Legal Protections for Children With Disabilities

An 11-year-old child with mild autism is in mainstream classes at his middle school. One day, a substitute—not realizing he doesn’t like to be touched—taps him on the shoulder to get his attention. The child starts flailing and inadvertently hits the teacher, who later tries to have him suspended.

Fortunately for the student, the federal government has established protections to ensure his disability is taken into account in the school disciplinary process. These protections fall under the Individuals with Disabilities Education Act (IDEA) and Section 504 of the Rehabilitation Act of 1973, laws that work in tandem to protect the rights of children with disabilities in elementary, middle and high school. In addition, the Americans with Disabilities Act (ADA) provides broad anti-discrimination protections in many aspects of life outside the school setting.

If you’re the parent of a child with a disability, these laws are designed to help protect your child’s rights in common situations. We explore a few of the implications.

School discipline

School discipline may be a concern if your child has a disability that can affect behavior or learning, especially if it’s an externalizing disorder that tends to be more disruptive to others. Brenda Berlin, supervising attorney at Duke University’s Children’s Law Clinic in Durham, emphasizes that a parent must “be an active participant and advocate for your child” to make sure he is not penalized or punished because of his disability.

Since most children with such disabilities are in mainstream classes, Berlin says, this is where many behavior problems — and resulting disciplinary actions — occur. “IDEA is a law that really says all children should be educated together as much as possible, unless the child won’t be successful or his peers won’t be successful,” she says.

According to Berlin, disabilities that can lead to frequent disciplinary action include attention deficit hyperactivity disorder (ADHD), oppositional defiant disorder, Tourette syndrome and autism spectrum disorder (ASD). In many cases, children are repeatedly removed from the classroom or even suspended for behavior problems.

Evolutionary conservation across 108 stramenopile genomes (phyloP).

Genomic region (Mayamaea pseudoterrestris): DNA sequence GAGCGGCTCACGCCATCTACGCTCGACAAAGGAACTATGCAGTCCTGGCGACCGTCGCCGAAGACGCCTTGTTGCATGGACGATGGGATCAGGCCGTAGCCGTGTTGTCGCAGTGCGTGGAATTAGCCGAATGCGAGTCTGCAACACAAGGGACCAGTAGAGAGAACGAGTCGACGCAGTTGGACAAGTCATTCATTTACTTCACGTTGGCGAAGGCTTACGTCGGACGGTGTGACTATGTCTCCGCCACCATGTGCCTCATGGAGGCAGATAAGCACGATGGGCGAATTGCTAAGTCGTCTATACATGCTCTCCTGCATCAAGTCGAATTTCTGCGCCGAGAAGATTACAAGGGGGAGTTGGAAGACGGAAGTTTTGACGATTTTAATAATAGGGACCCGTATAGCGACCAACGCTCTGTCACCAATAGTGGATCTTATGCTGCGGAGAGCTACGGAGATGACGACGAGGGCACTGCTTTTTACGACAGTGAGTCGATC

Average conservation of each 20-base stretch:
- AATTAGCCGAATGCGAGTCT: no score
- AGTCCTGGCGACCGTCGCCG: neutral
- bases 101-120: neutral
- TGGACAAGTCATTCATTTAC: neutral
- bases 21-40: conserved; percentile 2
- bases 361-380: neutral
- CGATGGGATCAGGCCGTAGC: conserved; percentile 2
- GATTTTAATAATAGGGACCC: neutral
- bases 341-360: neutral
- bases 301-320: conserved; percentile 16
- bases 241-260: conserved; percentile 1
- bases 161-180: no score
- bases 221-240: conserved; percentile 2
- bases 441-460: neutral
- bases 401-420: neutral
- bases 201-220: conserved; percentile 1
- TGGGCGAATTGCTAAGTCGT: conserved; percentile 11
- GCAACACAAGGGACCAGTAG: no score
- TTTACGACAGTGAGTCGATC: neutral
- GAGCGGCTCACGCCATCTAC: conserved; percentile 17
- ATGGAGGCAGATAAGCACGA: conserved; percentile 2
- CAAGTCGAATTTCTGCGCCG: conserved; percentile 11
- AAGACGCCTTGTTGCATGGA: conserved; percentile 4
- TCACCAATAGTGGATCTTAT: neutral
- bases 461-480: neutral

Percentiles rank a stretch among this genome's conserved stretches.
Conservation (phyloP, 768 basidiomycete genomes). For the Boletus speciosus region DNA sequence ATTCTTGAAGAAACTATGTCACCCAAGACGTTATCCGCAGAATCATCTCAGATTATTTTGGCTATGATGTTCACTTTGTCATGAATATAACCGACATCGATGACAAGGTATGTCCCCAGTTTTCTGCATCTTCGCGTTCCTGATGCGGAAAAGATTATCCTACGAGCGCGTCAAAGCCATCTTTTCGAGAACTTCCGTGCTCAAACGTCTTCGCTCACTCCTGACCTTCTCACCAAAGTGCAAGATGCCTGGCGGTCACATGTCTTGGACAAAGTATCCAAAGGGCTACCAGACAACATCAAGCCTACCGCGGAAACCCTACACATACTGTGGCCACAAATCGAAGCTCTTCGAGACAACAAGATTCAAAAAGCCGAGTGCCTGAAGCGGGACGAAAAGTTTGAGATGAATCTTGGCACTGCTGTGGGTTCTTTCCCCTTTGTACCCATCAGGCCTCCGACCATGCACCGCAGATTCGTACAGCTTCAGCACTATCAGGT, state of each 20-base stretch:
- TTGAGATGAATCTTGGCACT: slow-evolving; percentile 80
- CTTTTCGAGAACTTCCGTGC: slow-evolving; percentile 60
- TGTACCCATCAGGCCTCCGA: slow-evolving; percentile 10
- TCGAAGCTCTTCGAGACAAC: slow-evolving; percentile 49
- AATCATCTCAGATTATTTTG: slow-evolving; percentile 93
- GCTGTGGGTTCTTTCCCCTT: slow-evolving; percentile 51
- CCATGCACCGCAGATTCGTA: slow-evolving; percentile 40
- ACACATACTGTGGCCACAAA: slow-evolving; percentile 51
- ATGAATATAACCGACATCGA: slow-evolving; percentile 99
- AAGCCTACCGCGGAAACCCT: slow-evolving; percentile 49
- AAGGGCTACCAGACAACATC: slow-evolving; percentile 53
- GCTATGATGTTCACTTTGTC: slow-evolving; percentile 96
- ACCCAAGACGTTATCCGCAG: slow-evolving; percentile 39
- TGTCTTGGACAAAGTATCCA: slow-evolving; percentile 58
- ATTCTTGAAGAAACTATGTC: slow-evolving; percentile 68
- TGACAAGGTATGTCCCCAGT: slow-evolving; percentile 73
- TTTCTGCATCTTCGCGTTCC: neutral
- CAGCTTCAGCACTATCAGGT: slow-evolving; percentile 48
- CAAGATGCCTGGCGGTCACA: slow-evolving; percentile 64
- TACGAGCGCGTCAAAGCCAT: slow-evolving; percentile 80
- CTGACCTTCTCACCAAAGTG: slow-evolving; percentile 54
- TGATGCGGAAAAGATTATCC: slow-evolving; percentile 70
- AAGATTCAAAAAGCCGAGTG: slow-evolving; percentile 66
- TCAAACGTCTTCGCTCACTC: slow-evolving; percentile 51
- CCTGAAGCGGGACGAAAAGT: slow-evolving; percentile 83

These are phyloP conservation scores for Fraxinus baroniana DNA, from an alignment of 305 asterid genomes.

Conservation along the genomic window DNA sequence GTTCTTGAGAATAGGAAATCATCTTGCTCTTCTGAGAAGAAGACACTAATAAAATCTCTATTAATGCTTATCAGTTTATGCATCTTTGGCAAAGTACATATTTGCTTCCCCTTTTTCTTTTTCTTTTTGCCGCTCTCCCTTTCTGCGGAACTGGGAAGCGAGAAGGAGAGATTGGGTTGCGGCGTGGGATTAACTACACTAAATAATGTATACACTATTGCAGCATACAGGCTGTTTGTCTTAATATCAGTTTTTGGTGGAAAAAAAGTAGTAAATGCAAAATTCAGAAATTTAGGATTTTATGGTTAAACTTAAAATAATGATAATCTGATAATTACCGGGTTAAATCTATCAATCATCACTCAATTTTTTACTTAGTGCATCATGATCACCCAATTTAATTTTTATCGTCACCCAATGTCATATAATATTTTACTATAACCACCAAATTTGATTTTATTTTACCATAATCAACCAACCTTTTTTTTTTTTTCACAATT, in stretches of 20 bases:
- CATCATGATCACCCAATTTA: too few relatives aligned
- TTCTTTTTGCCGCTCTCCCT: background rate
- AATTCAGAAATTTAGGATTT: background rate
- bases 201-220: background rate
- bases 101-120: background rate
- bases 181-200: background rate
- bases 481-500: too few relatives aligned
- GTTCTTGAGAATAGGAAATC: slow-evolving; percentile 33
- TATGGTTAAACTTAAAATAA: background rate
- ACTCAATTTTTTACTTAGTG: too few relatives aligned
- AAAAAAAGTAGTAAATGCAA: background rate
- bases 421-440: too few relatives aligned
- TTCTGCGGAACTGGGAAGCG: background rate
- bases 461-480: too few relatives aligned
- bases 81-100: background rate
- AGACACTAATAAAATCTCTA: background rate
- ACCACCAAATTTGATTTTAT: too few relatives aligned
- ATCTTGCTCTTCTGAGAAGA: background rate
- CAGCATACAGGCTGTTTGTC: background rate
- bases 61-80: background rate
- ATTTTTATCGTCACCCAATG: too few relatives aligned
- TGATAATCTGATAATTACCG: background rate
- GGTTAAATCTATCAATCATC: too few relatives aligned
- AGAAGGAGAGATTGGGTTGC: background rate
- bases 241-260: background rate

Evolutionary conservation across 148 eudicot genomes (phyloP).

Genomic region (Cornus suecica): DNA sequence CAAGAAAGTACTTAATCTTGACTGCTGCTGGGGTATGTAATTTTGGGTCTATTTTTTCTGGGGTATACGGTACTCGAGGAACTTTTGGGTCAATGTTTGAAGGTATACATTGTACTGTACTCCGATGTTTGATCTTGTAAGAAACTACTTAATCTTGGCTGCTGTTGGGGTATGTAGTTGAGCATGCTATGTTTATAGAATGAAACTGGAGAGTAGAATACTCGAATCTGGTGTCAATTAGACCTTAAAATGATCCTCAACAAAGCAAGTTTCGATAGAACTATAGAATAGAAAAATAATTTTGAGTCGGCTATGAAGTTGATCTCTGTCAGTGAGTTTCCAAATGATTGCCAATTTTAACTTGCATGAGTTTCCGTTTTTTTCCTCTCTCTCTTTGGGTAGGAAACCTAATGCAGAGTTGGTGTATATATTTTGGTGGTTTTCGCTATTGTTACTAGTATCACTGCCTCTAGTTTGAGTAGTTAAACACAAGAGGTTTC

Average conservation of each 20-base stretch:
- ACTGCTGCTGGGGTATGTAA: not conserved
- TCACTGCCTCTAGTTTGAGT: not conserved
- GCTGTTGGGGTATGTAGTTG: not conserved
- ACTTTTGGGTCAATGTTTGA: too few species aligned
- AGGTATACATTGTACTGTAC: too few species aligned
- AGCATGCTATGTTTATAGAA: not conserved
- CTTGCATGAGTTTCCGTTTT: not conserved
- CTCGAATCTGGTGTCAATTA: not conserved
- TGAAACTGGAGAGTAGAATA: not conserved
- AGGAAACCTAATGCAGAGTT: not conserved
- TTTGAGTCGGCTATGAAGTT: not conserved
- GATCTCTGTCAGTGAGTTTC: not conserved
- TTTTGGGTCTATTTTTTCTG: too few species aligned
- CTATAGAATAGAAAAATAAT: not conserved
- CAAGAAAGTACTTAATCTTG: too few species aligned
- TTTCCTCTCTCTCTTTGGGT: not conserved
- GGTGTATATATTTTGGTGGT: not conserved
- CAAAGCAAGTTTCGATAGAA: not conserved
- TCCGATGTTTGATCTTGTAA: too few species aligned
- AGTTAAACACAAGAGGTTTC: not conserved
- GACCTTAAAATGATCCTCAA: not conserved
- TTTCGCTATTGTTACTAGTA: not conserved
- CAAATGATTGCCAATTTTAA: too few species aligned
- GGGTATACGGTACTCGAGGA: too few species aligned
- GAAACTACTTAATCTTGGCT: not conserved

While IDEA allows such discipline for a short period, it can’t be used long-term if the behavior is a result of the disability. “Legal protections kick into place when there’s been a removal for more than 10 days,” Berlin says.

Section 504 also becomes a factor in some discipline cases because it applies to organizations that receive financial assistance from any federal department or agency to cover programs and services. The law specifies that individuals with disabilities can’t be excluded from programs based solely on their disability.

Berlin stresses that parents who suspect their child may have a disability that affects learning or behavior should ask the school to have the child evaluated. Unless that identification is made and the protections provided by IDEA are in place, the child will be subject to the same disciplinary standards as more-typical peers.

If problems arise regarding how discipline is handled, Berlin says to first communicate your concerns to the school administration. If the issue still isn’t resolved, you may consider contacting the North Carolina Department of Public Instruction’s Exceptional Children’s Division.

Athletics Participation

Outside of school-based sports programs, most athletic opportunities are provided through municipal parks and recreation departments or private recreational leagues, both of which are governed by the ADA.

Holly Stiles, an attorney for Raleigh-based Disability Rights North Carolina, says the ADA “protects children from being refused the opportunity to participate solely because the child has a disability.” It requires athletic leagues, teams and organizations to “modify rules, practices and policies as needed for the child with a disability” unless it can be proven that making the modifications “would be an undue burden or fundamentally alter the nature” of the program or activity.

For example, the Department of Justice has settled cases under the ADA requiring leagues to allow a baseball player who is deaf to have an interpreter in the dugout and a football player with visual impairments to wear a tinted visor in his helmet. On the other hand, it may be permissible to refuse to allow a child who uses a power wheelchair to compete in a non-adaptive soccer league.